Several formulations using the buccal route have been developed. Many are aimed at either increasing the bioavailability of drugs with a first-pass effect, or reducing the delay of absorption through a rapid delivery of the active principle in the oral cavity for rapid systemic absorption, providing very high plasma concentrations of active principle. This approach has been used for the prevention or treatment of non-oral symptoms or diseases. Orodispersible tablets or films dissolve in a few seconds in the oral cavity, the active principle is rapidly absorbed, and the prevention or treatment of symptoms occurs more quickly than with a classic oral tablet.

In cancer supportive care, this has been used extensively – for example, with ondansetron or paracetamol orodispersible tablets. Likewise, oral transmucosal formulations are based on the swift systemic absorption of the active principle. Oral transmucosal fentanyl has been developed for a rapid and improved absorption of fentanyl for treating breakthrough pain. However, these formulations are not adapted for the prevention or treatment of oral symptoms or diseases which need prolonged exposure of the oral cavity to the active principle.

Topical Applications


Topical treatments are ideally designated for local diseases – including oral ones – and gels containing the active principle are the main forms for use. However, the intraoral exposure to the active principle is short, as a result of a rapid drug clearance. Salivary concentrations obtained after a single administration of gel are extremely high within just a few minutes, but can only be detected for a short period of time due to drug clearance from the oral cavity via saliva flow and swallowing (7).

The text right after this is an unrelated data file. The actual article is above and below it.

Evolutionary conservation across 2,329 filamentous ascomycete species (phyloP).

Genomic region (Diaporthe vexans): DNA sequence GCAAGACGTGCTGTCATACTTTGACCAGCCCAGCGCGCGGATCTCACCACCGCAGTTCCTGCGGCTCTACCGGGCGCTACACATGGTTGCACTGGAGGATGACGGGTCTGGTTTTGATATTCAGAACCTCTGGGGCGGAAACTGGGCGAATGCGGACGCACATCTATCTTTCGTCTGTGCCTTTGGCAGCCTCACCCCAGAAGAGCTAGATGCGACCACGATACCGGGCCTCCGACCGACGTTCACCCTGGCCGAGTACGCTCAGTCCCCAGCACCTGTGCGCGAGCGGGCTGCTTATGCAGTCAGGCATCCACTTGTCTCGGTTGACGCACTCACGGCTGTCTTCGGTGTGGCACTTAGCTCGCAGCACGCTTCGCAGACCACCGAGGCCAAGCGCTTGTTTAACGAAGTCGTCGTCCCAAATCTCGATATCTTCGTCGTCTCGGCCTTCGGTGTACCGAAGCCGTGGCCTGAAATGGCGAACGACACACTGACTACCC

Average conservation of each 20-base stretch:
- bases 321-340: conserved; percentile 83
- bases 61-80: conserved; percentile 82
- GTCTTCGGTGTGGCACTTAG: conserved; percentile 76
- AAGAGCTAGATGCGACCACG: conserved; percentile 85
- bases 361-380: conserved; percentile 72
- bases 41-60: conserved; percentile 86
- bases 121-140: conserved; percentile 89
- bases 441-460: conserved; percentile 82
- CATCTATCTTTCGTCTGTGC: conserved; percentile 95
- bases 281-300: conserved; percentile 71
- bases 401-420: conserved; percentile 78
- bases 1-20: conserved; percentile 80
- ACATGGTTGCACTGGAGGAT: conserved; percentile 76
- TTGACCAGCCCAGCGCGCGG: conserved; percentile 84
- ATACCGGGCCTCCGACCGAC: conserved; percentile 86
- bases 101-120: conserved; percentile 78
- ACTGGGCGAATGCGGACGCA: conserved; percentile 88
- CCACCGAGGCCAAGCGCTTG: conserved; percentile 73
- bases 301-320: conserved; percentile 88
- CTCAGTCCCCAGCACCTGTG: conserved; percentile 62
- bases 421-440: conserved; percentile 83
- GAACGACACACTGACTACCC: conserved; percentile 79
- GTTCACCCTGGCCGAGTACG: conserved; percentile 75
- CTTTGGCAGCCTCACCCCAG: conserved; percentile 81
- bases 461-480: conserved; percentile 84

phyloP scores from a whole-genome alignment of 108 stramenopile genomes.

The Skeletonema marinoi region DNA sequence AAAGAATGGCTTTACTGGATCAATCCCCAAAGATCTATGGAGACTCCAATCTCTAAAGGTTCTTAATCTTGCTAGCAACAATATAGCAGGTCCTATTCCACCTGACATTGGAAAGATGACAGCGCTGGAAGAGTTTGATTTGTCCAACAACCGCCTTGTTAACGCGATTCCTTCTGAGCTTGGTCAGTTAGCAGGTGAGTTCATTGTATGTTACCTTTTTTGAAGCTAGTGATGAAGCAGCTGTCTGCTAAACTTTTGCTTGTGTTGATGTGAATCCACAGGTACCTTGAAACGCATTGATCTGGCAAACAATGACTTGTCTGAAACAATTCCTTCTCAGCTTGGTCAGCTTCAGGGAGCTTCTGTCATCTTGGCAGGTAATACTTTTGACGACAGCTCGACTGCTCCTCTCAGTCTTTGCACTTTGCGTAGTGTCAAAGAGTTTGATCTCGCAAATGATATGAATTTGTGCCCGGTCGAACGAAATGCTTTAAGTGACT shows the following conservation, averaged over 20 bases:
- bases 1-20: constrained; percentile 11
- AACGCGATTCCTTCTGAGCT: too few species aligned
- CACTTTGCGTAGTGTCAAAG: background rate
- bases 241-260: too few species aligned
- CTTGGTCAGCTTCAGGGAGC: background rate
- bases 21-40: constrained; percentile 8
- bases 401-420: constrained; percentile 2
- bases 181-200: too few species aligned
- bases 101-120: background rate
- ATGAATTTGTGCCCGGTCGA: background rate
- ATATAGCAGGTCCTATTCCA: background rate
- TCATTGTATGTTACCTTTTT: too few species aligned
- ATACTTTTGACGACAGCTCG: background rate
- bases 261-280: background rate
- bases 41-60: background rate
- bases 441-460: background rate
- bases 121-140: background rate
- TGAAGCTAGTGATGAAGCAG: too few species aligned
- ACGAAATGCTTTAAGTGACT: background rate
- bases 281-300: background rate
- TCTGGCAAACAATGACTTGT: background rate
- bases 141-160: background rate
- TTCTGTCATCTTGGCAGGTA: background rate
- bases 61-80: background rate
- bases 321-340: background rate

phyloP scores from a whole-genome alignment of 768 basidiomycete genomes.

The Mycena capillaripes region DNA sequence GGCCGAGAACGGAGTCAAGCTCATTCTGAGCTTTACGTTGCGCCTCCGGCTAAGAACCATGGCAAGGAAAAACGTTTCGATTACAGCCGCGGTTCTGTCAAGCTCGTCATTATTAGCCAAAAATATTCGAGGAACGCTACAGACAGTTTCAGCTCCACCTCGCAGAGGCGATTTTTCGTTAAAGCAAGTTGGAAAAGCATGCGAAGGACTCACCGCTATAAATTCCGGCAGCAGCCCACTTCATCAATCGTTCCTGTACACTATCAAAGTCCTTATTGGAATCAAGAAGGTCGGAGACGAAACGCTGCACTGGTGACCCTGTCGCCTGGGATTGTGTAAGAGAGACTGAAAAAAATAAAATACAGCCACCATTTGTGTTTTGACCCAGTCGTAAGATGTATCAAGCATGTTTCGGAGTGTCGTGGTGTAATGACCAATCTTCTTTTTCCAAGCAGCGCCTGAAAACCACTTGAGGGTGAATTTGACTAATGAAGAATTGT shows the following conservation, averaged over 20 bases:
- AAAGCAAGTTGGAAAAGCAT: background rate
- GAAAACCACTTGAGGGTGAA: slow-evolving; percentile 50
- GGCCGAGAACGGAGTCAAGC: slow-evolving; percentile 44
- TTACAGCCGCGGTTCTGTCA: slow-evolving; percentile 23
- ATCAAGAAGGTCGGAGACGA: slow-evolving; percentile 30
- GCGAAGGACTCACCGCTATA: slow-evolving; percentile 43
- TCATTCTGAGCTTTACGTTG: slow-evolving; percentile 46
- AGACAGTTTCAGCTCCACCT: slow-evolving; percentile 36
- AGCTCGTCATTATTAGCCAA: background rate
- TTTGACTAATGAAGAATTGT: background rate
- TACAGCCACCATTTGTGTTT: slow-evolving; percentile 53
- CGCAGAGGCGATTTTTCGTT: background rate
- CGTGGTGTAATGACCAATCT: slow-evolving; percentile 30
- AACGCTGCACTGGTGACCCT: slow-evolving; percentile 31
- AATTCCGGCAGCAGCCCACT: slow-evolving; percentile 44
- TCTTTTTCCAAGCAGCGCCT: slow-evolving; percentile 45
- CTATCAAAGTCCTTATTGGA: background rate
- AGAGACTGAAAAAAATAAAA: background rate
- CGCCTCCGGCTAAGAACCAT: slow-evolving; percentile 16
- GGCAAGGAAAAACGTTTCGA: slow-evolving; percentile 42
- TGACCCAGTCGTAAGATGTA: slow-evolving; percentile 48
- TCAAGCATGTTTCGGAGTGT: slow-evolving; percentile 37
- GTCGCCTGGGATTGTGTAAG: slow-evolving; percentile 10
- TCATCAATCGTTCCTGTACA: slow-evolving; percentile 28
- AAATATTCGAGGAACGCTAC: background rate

This pharmacokinetic profile in saliva requires the active principle to be administered several times per day for a prolonged exposure. This results in major issues. Non-compliance increases with the number of daily administrations and duration of prescriptions: the higher the number of daily administrations and the longer the duration of prescription, the lower the compliance. In addition, even when a patient complies well, there will still be long periods without exposure to the drug – particularly during the night – leading to poor efficacy.

In contrast, plasma concentrations observed after gel administration are usually low, and therefore the safety profile is good (8). Local irritation and taste disturbances are the most frequently reported adverse effects. As a consequence of poor compliance and poor efficacy, topical oral gels are rarely prescribed and systemic drugs are preferred, despite the higher incidence of adverse effects and risks of drug interactions.

Mucoadhesive Formulations

Prolonging the residence time of drugs administered topically in the oral cavity is a major challenge. This has been overcome with the development of mucoadhesive buccal tablets with sustained release properties. These formulations are placed on the gum, where they slowly release the active principle they contain. The objectives of these tablets are to provide rapid, high and sustained concentrations of the active principle in saliva.